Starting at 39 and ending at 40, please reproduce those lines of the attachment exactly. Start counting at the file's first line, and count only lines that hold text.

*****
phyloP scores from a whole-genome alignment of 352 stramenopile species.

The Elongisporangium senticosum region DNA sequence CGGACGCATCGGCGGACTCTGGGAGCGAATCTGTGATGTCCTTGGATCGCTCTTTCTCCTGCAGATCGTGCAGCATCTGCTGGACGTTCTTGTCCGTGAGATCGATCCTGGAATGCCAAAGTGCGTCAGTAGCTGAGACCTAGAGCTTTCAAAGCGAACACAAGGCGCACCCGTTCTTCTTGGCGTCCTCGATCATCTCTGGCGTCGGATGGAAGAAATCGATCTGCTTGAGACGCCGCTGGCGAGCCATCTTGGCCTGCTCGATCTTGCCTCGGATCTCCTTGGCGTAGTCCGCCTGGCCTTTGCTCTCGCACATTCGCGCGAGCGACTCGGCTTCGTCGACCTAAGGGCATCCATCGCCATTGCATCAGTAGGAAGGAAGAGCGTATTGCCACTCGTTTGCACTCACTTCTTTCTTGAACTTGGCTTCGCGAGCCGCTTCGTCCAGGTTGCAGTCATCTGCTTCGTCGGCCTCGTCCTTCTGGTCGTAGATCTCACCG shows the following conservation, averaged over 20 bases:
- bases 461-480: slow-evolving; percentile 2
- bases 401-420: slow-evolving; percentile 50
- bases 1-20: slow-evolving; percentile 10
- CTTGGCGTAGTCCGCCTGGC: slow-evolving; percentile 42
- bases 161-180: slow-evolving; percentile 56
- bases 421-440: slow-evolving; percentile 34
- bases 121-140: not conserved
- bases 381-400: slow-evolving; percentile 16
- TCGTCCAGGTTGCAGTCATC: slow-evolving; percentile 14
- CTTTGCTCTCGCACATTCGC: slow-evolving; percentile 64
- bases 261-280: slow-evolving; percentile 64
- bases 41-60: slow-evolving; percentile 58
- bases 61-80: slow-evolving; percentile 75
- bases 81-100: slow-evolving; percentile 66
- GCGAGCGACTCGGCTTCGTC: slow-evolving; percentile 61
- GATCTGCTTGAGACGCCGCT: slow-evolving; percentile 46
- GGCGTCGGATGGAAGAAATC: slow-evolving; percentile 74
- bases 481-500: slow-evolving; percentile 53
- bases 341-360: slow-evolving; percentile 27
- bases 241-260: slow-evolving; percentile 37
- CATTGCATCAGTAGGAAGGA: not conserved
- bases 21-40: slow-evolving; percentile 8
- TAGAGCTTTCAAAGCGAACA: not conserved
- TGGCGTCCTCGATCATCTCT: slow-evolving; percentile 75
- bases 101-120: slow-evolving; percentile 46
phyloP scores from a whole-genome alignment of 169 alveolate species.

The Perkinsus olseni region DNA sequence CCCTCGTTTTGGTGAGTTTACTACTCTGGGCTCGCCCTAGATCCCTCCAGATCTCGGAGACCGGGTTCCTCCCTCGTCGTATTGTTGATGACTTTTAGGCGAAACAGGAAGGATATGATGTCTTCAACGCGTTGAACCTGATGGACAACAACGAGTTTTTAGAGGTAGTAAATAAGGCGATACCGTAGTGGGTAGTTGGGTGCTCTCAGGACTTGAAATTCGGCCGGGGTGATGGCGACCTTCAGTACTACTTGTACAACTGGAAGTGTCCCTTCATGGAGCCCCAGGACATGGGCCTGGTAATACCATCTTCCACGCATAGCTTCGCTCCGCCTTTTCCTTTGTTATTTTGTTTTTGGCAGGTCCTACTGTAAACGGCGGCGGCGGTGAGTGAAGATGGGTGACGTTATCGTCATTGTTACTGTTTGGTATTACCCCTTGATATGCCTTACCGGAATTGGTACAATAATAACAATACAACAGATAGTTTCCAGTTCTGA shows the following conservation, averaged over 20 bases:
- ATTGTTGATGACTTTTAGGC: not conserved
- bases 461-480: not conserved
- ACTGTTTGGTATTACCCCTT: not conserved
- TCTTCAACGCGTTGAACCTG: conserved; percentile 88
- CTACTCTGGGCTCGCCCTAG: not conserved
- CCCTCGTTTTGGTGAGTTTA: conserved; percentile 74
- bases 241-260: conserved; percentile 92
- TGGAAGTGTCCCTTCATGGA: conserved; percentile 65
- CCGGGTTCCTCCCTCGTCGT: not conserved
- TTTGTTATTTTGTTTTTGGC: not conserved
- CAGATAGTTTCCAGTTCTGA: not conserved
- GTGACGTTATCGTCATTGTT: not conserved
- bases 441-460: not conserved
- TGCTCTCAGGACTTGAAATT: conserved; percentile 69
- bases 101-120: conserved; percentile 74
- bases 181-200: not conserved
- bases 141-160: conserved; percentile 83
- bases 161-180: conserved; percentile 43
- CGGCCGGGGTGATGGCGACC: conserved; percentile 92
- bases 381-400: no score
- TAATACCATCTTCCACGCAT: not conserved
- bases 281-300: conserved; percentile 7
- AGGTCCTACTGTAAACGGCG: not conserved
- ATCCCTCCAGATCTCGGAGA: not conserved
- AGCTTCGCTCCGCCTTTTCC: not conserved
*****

- TTTGTTATTTTGTTTTTGGC: not conserved
- CAGATAGTTTCCAGTTCTGA: not conserved